In the book Parcells: A Football Life by Bill Parcells and Nunyo Demasio, you learn how back in 2007, Atlanta Falcons owner Arthur Blank almost landed the Big Tuna as vice president of football operations. Meeting at Parcells’s home in Saratoga Springs it was quite the sequence with Blank in Parcells’s library cooling his heels while Bill was fielding calls from the Dolphins for a similar position. Blank lost out and was not pleased about it. Will he now get Parcells’s protégé Belichick?
Boston Globe columnist Dan Shaughnessy recently talked with Parcells about Belichick. Before I get into that, I wrote to you about Shaughnessy last year. Here it is:
“Forty years ago. After getting out of bed, I jogged a mile on the streets of LA to make my 29-year-old self feel better,” begins Dan Shaughnessy, long-time sports columnist for The Boston Globe. “And I never stopped. One mile a day. A four-decade, slow-motion grind that has taken me more than 14,500 miles, across America and back — twice! Practically Gumpish.”
Shaughnessy writes of Parcells:
Bill Parcells, now 81, is a Hall of Fame coach who won two Super Bowls with the Giants, then changed the culture of the Patriots when he came to New England in 1993. After four seasons and a trip to the Super Bowl with the Patriots, Parcells coached the Jets and Cowboys, then retired from the sideline at the age of 65.
The Tuna knows what it’s like to work for Bob and Jonathan Kraft, and he knows what it’s like to take on a new team late in his coaching life.
When I reached him on the phone this past week, Parcells was careful not to say too much about what went down in New England or what might happen with Bill Belichick.
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“I’m like Sergeant Schultz,” he said. “I know nothing.”
Parcells and Belichick go all the way back to 1979 when the two first worked for Giants head coach Ray Perkins.
“Bill was a special teams coach,” remembered Parcells. “My desk was in the same office as his, and you could tell he was a hard-working guy and liked football. So I asked Ray if I could have him just start to help us out on defense. And that’s how it all started. Bill was a good resource and he learned the defense and eventually became a coordinator and onward and upward.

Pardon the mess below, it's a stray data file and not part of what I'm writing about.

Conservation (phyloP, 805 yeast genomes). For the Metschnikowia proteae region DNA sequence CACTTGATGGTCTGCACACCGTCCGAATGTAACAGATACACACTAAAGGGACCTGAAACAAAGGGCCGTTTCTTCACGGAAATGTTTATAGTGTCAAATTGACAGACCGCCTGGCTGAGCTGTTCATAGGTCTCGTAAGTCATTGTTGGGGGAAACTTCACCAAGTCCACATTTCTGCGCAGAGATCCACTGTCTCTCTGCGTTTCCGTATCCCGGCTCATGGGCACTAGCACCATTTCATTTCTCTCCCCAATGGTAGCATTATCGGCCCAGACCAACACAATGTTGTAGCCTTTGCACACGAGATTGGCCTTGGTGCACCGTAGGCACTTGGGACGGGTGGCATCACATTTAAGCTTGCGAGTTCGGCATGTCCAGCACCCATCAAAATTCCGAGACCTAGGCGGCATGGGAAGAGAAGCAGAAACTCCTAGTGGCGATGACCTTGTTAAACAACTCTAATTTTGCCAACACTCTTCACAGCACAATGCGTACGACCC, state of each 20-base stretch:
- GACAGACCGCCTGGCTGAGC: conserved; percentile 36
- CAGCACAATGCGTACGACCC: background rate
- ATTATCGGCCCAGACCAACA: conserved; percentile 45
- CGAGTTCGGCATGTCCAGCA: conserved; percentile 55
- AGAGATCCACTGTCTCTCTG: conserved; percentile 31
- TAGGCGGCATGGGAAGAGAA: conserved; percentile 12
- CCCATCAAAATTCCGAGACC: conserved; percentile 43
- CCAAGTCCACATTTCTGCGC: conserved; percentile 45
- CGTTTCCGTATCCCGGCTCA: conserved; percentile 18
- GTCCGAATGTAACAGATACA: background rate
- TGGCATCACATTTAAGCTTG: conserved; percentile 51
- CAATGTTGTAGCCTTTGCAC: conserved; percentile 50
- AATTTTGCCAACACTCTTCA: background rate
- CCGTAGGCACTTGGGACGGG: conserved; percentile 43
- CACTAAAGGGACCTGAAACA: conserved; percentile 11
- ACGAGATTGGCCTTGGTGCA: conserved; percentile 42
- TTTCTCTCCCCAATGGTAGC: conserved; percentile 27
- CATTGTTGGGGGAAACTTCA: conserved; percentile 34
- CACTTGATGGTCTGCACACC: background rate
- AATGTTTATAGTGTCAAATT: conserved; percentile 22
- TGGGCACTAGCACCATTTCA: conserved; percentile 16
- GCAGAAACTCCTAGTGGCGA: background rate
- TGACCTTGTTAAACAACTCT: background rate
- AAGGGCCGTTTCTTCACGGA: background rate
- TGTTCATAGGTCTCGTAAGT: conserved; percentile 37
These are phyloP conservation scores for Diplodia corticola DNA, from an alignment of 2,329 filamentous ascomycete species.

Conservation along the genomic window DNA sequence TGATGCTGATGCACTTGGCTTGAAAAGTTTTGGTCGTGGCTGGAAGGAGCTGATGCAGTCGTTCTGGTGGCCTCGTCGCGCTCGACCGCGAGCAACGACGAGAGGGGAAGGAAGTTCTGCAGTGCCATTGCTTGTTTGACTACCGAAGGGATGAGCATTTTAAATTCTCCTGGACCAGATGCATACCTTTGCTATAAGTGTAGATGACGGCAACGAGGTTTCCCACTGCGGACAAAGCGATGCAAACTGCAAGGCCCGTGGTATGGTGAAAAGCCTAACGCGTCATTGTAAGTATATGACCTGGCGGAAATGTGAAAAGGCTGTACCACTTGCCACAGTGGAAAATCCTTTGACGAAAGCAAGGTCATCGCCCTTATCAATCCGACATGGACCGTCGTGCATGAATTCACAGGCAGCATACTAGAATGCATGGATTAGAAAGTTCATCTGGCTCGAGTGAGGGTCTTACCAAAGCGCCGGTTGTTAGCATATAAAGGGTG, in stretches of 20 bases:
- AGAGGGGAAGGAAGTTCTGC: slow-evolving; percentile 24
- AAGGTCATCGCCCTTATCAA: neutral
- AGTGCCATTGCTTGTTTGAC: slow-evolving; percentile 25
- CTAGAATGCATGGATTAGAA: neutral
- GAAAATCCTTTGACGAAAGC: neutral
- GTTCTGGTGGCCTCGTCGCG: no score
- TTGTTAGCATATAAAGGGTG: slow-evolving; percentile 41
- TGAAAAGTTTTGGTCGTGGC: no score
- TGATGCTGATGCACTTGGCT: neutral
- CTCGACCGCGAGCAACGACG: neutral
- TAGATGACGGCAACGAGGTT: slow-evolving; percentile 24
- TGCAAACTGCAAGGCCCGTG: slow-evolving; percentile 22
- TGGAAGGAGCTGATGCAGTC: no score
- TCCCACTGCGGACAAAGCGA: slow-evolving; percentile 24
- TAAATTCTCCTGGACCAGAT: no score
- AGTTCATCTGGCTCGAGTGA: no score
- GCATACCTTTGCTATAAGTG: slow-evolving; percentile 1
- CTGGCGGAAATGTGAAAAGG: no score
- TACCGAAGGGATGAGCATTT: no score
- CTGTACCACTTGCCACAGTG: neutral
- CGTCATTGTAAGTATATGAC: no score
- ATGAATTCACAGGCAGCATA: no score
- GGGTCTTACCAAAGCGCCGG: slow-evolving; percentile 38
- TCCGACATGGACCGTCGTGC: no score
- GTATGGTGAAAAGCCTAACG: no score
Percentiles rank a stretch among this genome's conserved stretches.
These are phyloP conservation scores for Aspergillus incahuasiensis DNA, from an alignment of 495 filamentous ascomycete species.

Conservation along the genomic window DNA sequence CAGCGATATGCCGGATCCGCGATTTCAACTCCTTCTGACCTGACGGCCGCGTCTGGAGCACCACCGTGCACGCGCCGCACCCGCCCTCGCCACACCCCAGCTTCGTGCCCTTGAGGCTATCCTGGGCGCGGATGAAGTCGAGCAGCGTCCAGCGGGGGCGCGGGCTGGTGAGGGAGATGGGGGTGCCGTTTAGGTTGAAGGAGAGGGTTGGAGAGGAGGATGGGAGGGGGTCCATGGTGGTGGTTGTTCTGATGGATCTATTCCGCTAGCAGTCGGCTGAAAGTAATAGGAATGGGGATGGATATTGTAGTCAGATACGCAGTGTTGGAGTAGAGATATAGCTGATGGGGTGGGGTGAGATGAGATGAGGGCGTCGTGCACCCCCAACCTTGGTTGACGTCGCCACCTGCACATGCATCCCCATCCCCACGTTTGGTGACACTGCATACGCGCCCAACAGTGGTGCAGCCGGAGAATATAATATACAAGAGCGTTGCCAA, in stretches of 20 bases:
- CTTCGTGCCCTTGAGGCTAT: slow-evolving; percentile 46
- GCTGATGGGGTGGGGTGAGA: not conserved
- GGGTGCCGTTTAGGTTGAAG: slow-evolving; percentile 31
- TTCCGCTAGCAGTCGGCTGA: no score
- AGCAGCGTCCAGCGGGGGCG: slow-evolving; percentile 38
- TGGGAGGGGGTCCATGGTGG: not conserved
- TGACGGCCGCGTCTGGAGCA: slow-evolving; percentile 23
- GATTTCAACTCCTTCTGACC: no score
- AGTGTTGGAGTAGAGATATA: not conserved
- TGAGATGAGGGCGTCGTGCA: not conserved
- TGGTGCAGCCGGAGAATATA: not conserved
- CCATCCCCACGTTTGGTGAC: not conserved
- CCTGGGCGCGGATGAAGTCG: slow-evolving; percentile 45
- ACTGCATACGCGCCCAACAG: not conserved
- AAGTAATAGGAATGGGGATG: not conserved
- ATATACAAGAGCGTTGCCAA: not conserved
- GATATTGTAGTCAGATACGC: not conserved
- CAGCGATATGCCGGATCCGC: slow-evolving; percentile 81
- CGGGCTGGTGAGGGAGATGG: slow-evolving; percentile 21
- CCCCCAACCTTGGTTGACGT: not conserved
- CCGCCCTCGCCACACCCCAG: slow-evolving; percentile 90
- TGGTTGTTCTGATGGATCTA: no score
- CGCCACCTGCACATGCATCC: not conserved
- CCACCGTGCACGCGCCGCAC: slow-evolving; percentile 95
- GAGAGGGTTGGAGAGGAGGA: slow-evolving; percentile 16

“Coaching can be a narcotic for guys like us. I can put Pete Carroll and Bill in there. We view ourselves as coaches. It can be a grind, and the older you get, sometimes the grind gets greater, but we love the game.
“You still got to do it the way you know it should be done. And knowing Bill so well, I’m sure he did it exactly like that. I’m sure Pete did, too. That doesn’t mean it’s any less of a task, but as you get older, it takes a little more.
“I don’t feel like it ever beat me down. After a while, you know it’s going to end sometime, but it’s never a good time.”
Any advice for Belichick, who has already interviewed with the Falcons (according to reports, a second interview is happening this weekend), but won’t be going to Dallas now that Jerry Jones is sticking with Mike McCarthy?
“I wouldn’t give him any advice, I really wouldn’t,” said Parcells. “He’s been around long enough to know what he wants to do, and I really don’t have any idea what that is. All I know is, he’s a football lifer and he’s shown that.
“I’m pretty sure if he wants to coach again, he’ll be looking for a situation that he thinks is conducive to winning. In this business, it’s either euphoria or disaster. I hope he does whatever makes him happy.”
There will be no predictions from the Tuna — just statements on the realities of coaching in the NFL.